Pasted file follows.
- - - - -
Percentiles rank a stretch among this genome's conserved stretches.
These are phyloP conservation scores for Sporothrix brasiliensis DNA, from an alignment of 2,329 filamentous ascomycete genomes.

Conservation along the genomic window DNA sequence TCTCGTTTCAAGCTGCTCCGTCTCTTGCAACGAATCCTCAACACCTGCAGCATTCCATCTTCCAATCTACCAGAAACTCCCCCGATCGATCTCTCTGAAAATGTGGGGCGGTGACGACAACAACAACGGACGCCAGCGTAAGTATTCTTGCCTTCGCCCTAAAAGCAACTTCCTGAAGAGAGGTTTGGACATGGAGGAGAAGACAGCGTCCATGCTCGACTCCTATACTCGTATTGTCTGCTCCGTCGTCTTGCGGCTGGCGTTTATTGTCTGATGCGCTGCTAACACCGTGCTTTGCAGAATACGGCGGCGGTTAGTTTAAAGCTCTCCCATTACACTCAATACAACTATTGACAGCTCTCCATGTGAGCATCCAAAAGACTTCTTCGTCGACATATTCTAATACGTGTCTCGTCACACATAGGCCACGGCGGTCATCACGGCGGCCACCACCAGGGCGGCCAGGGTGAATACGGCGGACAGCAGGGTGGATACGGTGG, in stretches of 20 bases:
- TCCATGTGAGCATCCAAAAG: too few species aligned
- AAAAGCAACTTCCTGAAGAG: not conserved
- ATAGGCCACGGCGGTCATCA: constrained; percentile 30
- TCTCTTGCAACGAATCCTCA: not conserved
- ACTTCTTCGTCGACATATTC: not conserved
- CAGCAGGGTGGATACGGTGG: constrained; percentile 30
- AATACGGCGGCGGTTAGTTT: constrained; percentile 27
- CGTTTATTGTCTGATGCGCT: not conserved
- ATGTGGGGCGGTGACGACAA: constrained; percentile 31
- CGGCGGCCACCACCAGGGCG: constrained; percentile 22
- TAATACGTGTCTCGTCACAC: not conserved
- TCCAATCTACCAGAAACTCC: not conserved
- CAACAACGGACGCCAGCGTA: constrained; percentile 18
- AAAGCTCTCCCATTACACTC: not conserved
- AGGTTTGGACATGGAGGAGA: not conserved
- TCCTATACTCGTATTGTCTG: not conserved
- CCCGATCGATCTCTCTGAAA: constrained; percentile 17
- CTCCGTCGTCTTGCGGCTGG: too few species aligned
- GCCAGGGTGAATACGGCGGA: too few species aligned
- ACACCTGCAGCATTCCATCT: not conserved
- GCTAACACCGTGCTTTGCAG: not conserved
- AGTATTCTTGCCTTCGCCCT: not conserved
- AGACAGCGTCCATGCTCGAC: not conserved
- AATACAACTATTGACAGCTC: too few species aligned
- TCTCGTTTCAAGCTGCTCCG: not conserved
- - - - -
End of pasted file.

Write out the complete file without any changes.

Percentiles rank a stretch among this genome's conserved stretches.
These are phyloP conservation scores for Sporothrix brasiliensis DNA, from an alignment of 2,329 filamentous ascomycete genomes.

Conservation along the genomic window DNA sequence TCTCGTTTCAAGCTGCTCCGTCTCTTGCAACGAATCCTCAACACCTGCAGCATTCCATCTTCCAATCTACCAGAAACTCCCCCGATCGATCTCTCTGAAAATGTGGGGCGGTGACGACAACAACAACGGACGCCAGCGTAAGTATTCTTGCCTTCGCCCTAAAAGCAACTTCCTGAAGAGAGGTTTGGACATGGAGGAGAAGACAGCGTCCATGCTCGACTCCTATACTCGTATTGTCTGCTCCGTCGTCTTGCGGCTGGCGTTTATTGTCTGATGCGCTGCTAACACCGTGCTTTGCAGAATACGGCGGCGGTTAGTTTAAAGCTCTCCCATTACACTCAATACAACTATTGACAGCTCTCCATGTGAGCATCCAAAAGACTTCTTCGTCGACATATTCTAATACGTGTCTCGTCACACATAGGCCACGGCGGTCATCACGGCGGCCACCACCAGGGCGGCCAGGGTGAATACGGCGGACAGCAGGGTGGATACGGTGG, in stretches of 20 bases:
- TCCATGTGAGCATCCAAAAG: too few species aligned
- AAAAGCAACTTCCTGAAGAG: not conserved
- ATAGGCCACGGCGGTCATCA: constrained; percentile 30
- TCTCTTGCAACGAATCCTCA: not conserved
- ACTTCTTCGTCGACATATTC: not conserved
- CAGCAGGGTGGATACGGTGG: constrained; percentile 30
- AATACGGCGGCGGTTAGTTT: constrained; percentile 27
- CGTTTATTGTCTGATGCGCT: not conserved
- ATGTGGGGCGGTGACGACAA: constrained; percentile 31
- CGGCGGCCACCACCAGGGCG: constrained; percentile 22
- TAATACGTGTCTCGTCACAC: not conserved
- TCCAATCTACCAGAAACTCC: not conserved
- CAACAACGGACGCCAGCGTA: constrained; percentile 18
- AAAGCTCTCCCATTACACTC: not conserved
- AGGTTTGGACATGGAGGAGA: not conserved
- TCCTATACTCGTATTGTCTG: not conserved
- CCCGATCGATCTCTCTGAAA: constrained; percentile 17
- CTCCGTCGTCTTGCGGCTGG: too few species aligned
- GCCAGGGTGAATACGGCGGA: too few species aligned
- ACACCTGCAGCATTCCATCT: not conserved
- GCTAACACCGTGCTTTGCAG: not conserved
- AGTATTCTTGCCTTCGCCCT: not conserved
- AGACAGCGTCCATGCTCGAC: not conserved
- AATACAACTATTGACAGCTC: too few species aligned
- TCTCGTTTCAAGCTGCTCCG: not conserved